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London Green Wall 'Largest in Europe'


British architecture firm Sheppard Robson has unveiled plans for the mixed-use Citicape House in London to have the "largest living wall in Europe" in order to help improve local air quality.


Tackling environmental issues 


Citicape House will be wrapped by a facade of 400,000 plants, with the hope that they will “capture over eight tonnes of carbon and produce six tonnes of oxygen" annually. It’s also predicted to produce six tonnes of oxygen, and lower the local temperature by three to five degrees Celsius.


The building will be located in a traffic heavy area between Farringdon and Mooregate in London. It will replace an existing office, and demonstrate that the built environment can address issues such as climate change and air pollution.


"On a site that is so prominent, there was a real drive to inject some fresh perspectives on how to grapple with some of London's most urgent environmental issues, including air quality and noise and dust pollution," said Dan Burr, partner at Sheppard Robson.


"Rather than having an isolated patch of greenery, we felt that an immersive and integrated approach would have the biggest impact on the local environmental conditions, making a better and more liveable city, as well as articulating a clear architectural statement."


The building's green facade will align with the trusses of the building as an external expression of its elaborate superstructure and in a bid to avoid greenwashing.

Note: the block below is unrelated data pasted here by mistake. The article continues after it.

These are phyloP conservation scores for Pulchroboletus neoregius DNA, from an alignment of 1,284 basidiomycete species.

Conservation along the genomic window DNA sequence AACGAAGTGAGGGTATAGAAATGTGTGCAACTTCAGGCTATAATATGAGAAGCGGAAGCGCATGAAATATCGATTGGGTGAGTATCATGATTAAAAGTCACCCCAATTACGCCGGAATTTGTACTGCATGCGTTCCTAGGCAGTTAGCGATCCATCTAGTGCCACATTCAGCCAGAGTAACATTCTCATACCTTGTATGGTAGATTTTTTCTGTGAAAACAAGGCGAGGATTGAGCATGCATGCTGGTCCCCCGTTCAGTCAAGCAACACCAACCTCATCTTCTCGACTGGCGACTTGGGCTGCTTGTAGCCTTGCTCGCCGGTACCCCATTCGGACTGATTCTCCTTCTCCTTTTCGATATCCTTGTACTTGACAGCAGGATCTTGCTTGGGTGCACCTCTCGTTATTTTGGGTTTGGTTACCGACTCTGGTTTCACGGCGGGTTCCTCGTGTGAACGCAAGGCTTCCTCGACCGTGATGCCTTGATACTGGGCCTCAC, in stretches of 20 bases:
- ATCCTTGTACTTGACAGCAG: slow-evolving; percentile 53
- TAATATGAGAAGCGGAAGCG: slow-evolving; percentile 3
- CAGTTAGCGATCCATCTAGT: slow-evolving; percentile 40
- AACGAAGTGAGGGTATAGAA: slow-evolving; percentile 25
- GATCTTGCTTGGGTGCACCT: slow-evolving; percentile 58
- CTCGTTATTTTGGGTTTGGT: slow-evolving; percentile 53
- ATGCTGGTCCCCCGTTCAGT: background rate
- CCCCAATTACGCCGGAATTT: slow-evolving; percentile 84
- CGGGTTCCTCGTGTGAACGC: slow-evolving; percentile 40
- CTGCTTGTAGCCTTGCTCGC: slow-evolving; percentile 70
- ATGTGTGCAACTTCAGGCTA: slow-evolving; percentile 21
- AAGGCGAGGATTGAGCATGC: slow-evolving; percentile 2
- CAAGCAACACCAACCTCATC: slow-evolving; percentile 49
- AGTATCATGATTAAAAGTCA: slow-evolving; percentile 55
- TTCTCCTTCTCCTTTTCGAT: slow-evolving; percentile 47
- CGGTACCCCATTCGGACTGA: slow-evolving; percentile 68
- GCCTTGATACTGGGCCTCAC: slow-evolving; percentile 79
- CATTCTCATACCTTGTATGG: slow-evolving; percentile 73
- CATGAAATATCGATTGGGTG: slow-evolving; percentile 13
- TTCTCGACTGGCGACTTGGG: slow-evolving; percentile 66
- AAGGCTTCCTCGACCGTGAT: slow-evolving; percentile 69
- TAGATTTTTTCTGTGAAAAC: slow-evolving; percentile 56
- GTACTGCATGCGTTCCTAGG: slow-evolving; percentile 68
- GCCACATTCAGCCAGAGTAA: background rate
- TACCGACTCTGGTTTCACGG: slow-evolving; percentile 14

"We are very conscious to avoid 'greenwash'," Burr stated. "The facade composition expresses the truss that sits behind it so there's an integrity to the architecture."


Once complete, Citicape House will contain a five-star hotel alongside a mix of offices, co-working and event spaces, a sky-bar, spa and ground-level restaurant. The rooftop terrace on the eleventh floor will be publicly accessible, and will offer unobstructed views of the city.


A positive influence


They also considered how the design can positively influence the dense urban fabric of the city and questioned how it can make a meaningful green impact.


On the rooftop terrace, there will be gardens containing threatened native wildflower species to help them flourish.


They also stated that the socially sustainable aspects are just as important. "The publicly accessible spaces and a rich mix of uses allows the public to dwell into the evening and weekends, all directly adjacent to a major transport hub and following the sustainable development ethos."


Beyond the Living Wall


The building is also hoped to function as sustainably as possible internally as it does externally. It will feature an exterior envelope with low U-Values and efficient glazing to minimise heat gain in the building, which will be teamed with renewable energy-sources including air-source heat-pumps. It will also incorporate rainwater collection to irrigate the green wall and reduce stress on the site's existing infrastructure.